Even if people are living in wilderness, they like to recreate their own environment, so they plant ornamental shrubs and grass, and they bring their household pets. Pets are very destructive to native species. You can think of cats, for example, as an invasive species. They do away with native birds, squirrels and small ground dwelling animals. Studies have shown that even if human density is not very high, local animal populations can be decimated when people bring in their pets and let them roam.

When people move into forested areas, they don’t necessarily protect themselves against fires. Western forests are fire prone ecosystems. Fire is obligate to their maintenance at elevations below 9,000 feet or so. Montane forests include ponderosa pine and lodgepole pine. Ponderosa has a very frequent fire return interval which creates an open savanna landscape by burning groundcover but not the trees. Lodgepole has a much longer fire return interval. When it burns, the entire forest is consumed. People move into these areas and build their houses and then are surprised when these fires come through.

Fire suppression has been an important human disturbance in parts of the Rockies. The whole Smokey Bear phenomenon of the past century was promulgated on the idea that fire was a bad thing. Only in the past 30- 40 years have people begun to realize that fire is integral to most of our Western systems. Suppression only postpones the inevitable. People moving into fire-prone areas have become much more vulnerable to large fires. Climate change interferes here because the propensity for fires is almost directly related to temperature. If you have warm years, you get fires.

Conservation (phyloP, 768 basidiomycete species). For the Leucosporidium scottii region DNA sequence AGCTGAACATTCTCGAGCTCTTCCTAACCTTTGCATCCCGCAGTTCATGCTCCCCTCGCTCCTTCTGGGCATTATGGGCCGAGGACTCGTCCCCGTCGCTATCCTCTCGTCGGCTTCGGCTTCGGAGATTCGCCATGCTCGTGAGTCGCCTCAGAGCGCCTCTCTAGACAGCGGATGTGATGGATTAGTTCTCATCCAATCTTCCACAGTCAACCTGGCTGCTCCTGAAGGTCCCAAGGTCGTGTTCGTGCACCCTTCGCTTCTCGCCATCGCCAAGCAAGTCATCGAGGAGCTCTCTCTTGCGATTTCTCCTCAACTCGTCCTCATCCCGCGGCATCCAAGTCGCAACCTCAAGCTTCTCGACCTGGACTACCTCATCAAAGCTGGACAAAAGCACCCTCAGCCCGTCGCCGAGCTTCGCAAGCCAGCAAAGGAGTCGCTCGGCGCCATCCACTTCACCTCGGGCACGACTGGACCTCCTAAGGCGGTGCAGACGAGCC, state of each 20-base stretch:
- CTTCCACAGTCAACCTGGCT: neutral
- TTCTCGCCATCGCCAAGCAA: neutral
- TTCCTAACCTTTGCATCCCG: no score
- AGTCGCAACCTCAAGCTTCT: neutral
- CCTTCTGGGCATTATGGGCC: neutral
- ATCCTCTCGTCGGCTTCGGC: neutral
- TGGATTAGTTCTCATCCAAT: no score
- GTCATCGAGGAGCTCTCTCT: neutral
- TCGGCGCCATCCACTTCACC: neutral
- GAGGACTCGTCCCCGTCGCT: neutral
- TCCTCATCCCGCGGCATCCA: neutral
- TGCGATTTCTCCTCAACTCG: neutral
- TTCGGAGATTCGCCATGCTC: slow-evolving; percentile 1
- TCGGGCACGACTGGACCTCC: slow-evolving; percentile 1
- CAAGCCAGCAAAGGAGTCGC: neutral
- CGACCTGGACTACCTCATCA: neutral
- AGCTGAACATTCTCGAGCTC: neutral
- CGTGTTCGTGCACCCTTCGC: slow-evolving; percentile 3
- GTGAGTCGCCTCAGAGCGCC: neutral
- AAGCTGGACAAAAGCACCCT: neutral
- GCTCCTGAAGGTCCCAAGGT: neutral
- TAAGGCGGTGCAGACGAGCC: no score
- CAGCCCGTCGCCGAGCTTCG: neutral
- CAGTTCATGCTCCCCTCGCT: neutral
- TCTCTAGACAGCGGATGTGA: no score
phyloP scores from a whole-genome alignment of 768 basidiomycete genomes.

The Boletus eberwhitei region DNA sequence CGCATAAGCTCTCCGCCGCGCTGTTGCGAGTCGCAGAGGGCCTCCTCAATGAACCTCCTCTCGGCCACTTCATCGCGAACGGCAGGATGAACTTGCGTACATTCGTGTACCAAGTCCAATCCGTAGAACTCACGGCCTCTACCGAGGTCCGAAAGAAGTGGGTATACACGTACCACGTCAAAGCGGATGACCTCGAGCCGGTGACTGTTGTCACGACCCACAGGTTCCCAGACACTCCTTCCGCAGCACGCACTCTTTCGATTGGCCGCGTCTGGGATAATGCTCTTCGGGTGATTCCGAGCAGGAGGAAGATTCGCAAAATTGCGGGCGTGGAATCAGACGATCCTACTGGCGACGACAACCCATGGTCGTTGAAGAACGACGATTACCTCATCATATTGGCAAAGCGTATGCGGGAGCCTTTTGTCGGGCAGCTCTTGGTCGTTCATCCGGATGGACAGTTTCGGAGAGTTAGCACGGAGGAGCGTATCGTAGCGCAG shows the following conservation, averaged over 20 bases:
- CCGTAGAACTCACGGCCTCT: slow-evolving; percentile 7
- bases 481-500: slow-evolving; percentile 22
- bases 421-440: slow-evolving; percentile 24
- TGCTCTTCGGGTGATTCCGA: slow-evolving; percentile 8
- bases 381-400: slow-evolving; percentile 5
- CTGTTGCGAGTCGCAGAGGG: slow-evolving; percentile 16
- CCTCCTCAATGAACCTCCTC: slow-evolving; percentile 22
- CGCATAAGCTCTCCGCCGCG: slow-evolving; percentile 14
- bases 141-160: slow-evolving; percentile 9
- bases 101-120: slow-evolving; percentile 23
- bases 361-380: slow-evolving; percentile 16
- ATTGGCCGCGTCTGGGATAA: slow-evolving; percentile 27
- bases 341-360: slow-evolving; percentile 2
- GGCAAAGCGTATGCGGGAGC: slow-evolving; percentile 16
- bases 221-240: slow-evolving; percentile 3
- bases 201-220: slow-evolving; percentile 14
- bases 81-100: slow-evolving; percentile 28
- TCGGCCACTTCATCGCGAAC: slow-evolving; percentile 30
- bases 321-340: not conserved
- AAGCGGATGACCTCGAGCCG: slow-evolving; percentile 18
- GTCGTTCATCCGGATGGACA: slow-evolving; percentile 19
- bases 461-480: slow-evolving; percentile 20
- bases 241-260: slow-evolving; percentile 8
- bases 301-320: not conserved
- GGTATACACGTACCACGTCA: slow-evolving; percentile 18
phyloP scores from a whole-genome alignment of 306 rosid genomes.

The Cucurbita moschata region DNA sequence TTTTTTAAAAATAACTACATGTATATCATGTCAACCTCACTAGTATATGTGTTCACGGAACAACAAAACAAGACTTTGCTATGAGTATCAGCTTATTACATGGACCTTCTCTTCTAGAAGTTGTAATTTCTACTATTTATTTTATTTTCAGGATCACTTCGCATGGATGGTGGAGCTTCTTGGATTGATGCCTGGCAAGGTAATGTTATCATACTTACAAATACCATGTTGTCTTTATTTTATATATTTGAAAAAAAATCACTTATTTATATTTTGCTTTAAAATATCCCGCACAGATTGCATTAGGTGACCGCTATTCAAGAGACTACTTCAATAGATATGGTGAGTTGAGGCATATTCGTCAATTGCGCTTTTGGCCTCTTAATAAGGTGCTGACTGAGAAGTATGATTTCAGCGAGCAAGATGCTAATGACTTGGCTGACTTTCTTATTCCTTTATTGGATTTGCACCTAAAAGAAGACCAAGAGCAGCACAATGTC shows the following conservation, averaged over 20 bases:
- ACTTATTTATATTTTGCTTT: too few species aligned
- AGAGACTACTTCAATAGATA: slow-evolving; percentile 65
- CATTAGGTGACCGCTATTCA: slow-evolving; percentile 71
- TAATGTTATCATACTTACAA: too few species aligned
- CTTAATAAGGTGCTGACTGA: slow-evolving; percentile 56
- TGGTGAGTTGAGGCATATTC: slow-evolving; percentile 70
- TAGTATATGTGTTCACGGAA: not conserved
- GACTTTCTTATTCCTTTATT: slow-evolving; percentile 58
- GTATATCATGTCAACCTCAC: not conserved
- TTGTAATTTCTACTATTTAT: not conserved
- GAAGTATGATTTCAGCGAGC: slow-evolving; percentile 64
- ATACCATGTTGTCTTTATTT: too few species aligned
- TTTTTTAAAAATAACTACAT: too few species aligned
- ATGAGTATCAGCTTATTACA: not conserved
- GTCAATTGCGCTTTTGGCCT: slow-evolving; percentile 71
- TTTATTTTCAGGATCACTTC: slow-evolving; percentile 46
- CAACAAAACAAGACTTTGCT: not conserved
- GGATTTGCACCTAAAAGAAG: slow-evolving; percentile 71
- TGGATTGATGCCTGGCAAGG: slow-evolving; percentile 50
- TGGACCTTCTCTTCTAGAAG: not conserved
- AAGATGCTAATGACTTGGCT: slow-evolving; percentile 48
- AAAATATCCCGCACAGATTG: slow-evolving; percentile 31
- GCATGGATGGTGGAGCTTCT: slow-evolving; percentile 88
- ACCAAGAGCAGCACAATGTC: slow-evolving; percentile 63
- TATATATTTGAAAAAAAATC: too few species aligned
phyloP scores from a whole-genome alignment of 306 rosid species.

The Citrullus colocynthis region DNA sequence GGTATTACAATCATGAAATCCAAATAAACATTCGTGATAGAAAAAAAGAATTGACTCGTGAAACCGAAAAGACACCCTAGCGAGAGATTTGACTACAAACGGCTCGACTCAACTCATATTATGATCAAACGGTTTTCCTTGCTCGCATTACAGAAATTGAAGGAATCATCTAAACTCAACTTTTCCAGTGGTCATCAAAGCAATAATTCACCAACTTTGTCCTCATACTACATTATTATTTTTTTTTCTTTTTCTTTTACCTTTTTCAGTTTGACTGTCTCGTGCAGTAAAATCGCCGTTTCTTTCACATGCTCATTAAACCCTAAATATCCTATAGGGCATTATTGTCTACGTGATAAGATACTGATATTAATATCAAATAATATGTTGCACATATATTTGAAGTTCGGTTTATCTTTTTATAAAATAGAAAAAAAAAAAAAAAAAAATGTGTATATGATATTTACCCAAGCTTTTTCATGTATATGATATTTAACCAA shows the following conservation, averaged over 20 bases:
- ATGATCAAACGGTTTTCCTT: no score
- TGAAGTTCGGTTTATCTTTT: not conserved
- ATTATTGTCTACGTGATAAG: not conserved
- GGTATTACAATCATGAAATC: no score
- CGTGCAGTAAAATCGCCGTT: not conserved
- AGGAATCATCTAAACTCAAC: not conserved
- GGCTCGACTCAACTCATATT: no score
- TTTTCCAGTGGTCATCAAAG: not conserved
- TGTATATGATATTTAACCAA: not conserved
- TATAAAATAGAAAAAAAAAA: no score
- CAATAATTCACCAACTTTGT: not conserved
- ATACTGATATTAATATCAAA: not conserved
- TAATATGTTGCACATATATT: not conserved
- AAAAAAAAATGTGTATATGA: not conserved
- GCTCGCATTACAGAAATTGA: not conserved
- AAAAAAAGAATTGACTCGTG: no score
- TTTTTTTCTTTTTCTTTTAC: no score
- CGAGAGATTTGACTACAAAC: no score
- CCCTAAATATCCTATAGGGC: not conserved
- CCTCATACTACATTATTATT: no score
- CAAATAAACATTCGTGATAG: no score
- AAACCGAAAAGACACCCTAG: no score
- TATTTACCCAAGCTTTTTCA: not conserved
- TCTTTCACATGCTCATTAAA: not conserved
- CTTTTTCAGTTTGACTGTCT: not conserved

So people are becoming more vulnerable, but at the same time, they are becoming more aware that fires are beneficial. Is there still a lot of fire suppression occurring?

Yes. The conundrum that public land managers have is that they feel they need to protect human life and property and they have people living in these increasingly fire prone areas.

Speaking of climate change, tell me about what has been observed and the effects on high-elevation ecosystems.

Throughout much of the West, there are trends of earlier snow melt. As temperatures warm, you get above freezing earlier in the spring than before. Parts of Colorado are definitely seeing this phenomenon. The longer growing season is very tightly correlated with fire frequency, intensity, and duration across the western U.S.

Earlier snowmelt has a big effect on downstream water supply. Our reservoirs were designed to capture snowmelt, but they were designed to rely on snow being its own reservoir, holding water for a period of the year. If winter snowpack melts sooner, reservoirs fill up earlier and water managers have to let some water run downstream. That may be a good thing for downstream ecosystems because they get water they hadn’t gotten before, but it’s a bad thing for water supply and the human need for water.